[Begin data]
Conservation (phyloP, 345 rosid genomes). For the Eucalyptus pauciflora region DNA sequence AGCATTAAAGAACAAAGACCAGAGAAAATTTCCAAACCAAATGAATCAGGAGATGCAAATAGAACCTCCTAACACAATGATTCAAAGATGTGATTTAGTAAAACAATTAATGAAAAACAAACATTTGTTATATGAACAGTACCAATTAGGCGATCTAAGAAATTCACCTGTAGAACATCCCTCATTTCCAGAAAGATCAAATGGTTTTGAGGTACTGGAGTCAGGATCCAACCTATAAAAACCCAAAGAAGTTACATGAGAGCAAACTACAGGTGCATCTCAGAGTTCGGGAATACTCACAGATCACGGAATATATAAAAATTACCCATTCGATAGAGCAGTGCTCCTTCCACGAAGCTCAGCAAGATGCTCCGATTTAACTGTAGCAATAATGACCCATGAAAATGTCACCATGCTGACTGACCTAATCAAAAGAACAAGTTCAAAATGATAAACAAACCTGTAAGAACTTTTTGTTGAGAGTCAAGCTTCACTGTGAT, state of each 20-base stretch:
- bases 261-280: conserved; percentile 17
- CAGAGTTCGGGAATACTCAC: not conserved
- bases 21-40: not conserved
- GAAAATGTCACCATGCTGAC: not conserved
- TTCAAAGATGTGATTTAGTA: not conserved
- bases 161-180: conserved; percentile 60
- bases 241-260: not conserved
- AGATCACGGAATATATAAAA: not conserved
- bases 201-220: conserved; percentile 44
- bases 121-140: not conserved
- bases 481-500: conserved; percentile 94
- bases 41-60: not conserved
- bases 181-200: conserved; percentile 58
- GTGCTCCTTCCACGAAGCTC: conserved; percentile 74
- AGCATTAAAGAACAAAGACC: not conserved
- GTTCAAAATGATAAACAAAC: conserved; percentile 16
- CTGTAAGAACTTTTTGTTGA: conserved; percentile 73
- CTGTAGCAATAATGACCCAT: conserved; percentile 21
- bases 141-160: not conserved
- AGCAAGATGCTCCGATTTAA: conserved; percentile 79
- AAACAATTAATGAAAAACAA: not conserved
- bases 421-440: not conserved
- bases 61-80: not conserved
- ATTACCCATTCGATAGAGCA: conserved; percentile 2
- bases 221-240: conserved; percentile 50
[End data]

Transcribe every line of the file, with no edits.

Conservation (phyloP, 345 rosid genomes). For the Eucalyptus pauciflora region DNA sequence AGCATTAAAGAACAAAGACCAGAGAAAATTTCCAAACCAAATGAATCAGGAGATGCAAATAGAACCTCCTAACACAATGATTCAAAGATGTGATTTAGTAAAACAATTAATGAAAAACAAACATTTGTTATATGAACAGTACCAATTAGGCGATCTAAGAAATTCACCTGTAGAACATCCCTCATTTCCAGAAAGATCAAATGGTTTTGAGGTACTGGAGTCAGGATCCAACCTATAAAAACCCAAAGAAGTTACATGAGAGCAAACTACAGGTGCATCTCAGAGTTCGGGAATACTCACAGATCACGGAATATATAAAAATTACCCATTCGATAGAGCAGTGCTCCTTCCACGAAGCTCAGCAAGATGCTCCGATTTAACTGTAGCAATAATGACCCATGAAAATGTCACCATGCTGACTGACCTAATCAAAAGAACAAGTTCAAAATGATAAACAAACCTGTAAGAACTTTTTGTTGAGAGTCAAGCTTCACTGTGAT, state of each 20-base stretch:
- bases 261-280: conserved; percentile 17
- CAGAGTTCGGGAATACTCAC: not conserved
- bases 21-40: not conserved
- GAAAATGTCACCATGCTGAC: not conserved
- TTCAAAGATGTGATTTAGTA: not conserved
- bases 161-180: conserved; percentile 60
- bases 241-260: not conserved
- AGATCACGGAATATATAAAA: not conserved
- bases 201-220: conserved; percentile 44
- bases 121-140: not conserved
- bases 481-500: conserved; percentile 94
- bases 41-60: not conserved
- bases 181-200: conserved; percentile 58
- GTGCTCCTTCCACGAAGCTC: conserved; percentile 74
- AGCATTAAAGAACAAAGACC: not conserved
- GTTCAAAATGATAAACAAAC: conserved; percentile 16
- CTGTAAGAACTTTTTGTTGA: conserved; percentile 73
- CTGTAGCAATAATGACCCAT: conserved; percentile 21
- bases 141-160: not conserved
- AGCAAGATGCTCCGATTTAA: conserved; percentile 79
- AAACAATTAATGAAAAACAA: not conserved
- bases 421-440: not conserved
- bases 61-80: not conserved
- ATTACCCATTCGATAGAGCA: conserved; percentile 2
- bases 221-240: conserved; percentile 50